Fig. 5.Fig. 5. Executewnload figure Launch in new tab Executewnload powerpoint Fig. 5.

Detailed results from pt 7. Vertical axis represents percent CD8+ (Upper) or CD4+ (Lower) T cells positive for IFN-γ. Values >1.0% are represented by the numbers and arrows. Screening 13-mer peptides used in the ICS assay are listed on the x axis by the number of the first amino acid residue. Stimulating 18-mer peptides used for culturing T cells are coded by color on the y axis and cover the same Locations as the 13-mers. DP4, HLA-DP4 epitope (157–170).

Clinical Responses in Melanoma Pts. Although this study was not designed to assess clinical endpoints, the impression emerged that most melanoma pts who relapsed were in the groups that were characterized by poorer immune responses, i.e., those who received either Spacebo or protein alone without adjuvant. Forty-two melanoma pts completed vaccination. With a median followup of 748 days, 16 have relapsed: five of seven Spacebo pts, nine of 16 who received protein alone and two of 19 who received NY-ESO-1 with IMX. The following covariates were analyzed retrospectively in case imbalance between groups had affected this result: pathological stage at study entry; primary lesion thickness; age; sex; time since diagnosis; estimated risk of relapse at study entry; number of recurrences before entry; and time since last resection. None were found to be significant; however, the small sample size may influence this result.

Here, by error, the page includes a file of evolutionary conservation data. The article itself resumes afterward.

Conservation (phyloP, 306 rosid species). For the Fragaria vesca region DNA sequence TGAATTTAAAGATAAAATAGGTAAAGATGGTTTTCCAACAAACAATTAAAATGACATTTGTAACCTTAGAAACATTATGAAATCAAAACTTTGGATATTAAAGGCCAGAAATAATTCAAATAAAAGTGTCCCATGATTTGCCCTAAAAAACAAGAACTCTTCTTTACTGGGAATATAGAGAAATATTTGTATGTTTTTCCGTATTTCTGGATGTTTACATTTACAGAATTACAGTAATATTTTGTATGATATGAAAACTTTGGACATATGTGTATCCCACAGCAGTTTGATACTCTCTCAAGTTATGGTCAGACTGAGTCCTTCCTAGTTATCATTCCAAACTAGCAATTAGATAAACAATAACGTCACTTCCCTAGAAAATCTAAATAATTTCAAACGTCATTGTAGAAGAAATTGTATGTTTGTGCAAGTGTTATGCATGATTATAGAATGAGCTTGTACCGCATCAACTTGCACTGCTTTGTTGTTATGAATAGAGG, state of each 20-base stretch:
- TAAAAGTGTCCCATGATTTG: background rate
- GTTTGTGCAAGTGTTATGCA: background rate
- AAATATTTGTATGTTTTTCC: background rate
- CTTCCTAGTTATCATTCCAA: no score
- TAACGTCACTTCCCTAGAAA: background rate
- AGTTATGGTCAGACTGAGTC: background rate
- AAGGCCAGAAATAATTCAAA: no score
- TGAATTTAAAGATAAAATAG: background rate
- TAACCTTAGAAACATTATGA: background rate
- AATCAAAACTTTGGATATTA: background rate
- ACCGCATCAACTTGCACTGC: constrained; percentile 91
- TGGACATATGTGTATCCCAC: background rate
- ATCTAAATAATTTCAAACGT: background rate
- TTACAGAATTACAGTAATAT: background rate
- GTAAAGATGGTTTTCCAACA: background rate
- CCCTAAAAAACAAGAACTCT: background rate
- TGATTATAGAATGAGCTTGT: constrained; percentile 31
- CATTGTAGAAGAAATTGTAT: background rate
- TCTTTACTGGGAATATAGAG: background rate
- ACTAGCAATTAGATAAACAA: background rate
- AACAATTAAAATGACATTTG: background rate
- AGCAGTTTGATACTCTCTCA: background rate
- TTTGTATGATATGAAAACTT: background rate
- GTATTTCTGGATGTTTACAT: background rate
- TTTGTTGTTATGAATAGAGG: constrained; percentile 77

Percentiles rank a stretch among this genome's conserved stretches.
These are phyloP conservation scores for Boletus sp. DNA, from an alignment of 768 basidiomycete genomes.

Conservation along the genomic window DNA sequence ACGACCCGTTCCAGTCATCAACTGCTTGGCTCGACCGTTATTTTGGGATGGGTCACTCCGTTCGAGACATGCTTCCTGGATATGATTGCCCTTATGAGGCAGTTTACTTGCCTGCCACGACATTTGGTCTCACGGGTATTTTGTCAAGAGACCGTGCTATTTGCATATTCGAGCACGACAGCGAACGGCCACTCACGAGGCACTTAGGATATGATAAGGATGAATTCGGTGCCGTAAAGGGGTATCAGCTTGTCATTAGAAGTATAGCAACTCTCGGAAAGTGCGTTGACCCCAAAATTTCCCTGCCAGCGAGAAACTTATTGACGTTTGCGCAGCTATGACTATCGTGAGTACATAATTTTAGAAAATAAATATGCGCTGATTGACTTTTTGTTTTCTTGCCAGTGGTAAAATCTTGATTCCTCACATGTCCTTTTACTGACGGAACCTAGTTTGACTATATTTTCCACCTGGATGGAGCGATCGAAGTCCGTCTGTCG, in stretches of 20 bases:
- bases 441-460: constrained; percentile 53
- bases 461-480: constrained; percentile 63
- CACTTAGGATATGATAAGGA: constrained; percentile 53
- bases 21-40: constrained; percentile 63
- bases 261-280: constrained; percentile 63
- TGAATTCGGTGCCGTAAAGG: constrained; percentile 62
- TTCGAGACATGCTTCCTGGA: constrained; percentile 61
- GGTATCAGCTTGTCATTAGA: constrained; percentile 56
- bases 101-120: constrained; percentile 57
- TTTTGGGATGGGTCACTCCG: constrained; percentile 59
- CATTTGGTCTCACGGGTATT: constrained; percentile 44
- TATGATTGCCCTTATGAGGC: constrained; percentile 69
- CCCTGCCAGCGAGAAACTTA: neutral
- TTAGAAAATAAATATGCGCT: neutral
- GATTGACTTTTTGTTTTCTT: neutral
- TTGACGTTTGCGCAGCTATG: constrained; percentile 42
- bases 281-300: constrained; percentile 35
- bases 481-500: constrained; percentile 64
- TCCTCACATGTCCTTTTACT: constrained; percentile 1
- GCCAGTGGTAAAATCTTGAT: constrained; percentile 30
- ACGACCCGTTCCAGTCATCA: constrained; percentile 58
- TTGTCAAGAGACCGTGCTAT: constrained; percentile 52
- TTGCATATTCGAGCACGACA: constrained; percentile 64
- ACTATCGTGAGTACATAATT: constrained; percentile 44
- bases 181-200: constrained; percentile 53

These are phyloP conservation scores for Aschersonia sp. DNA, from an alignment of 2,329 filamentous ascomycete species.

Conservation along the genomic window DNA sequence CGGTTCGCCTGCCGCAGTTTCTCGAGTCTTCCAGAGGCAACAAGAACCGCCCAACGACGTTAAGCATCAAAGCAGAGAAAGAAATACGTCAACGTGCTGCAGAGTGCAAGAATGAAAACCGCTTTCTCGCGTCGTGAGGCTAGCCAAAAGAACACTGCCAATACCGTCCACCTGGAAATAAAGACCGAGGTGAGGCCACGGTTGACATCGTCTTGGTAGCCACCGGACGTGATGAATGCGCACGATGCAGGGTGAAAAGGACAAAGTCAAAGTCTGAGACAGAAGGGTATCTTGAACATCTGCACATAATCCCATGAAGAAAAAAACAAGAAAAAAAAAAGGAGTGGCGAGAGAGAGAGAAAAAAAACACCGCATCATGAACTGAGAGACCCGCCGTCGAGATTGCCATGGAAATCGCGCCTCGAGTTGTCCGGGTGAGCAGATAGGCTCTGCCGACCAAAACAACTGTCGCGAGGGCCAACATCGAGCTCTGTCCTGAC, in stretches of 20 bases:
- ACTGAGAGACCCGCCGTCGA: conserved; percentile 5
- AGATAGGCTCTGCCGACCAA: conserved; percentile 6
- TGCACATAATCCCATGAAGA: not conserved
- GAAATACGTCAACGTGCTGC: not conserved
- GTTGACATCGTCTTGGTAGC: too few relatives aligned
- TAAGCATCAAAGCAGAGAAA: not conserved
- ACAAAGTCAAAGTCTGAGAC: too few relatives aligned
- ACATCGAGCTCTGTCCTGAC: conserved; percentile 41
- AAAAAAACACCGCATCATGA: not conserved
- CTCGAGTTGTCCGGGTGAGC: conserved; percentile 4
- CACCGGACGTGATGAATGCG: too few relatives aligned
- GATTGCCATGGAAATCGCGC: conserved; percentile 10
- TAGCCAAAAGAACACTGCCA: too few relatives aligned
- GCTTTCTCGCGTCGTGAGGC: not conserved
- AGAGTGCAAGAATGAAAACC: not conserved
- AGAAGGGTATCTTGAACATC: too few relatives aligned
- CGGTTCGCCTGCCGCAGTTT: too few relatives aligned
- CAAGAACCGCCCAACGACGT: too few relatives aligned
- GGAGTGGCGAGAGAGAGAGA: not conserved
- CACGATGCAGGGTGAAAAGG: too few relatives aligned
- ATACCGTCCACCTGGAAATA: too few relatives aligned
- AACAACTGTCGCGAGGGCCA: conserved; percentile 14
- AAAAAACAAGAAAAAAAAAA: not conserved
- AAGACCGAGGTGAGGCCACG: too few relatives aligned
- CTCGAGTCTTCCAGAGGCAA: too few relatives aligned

Discussion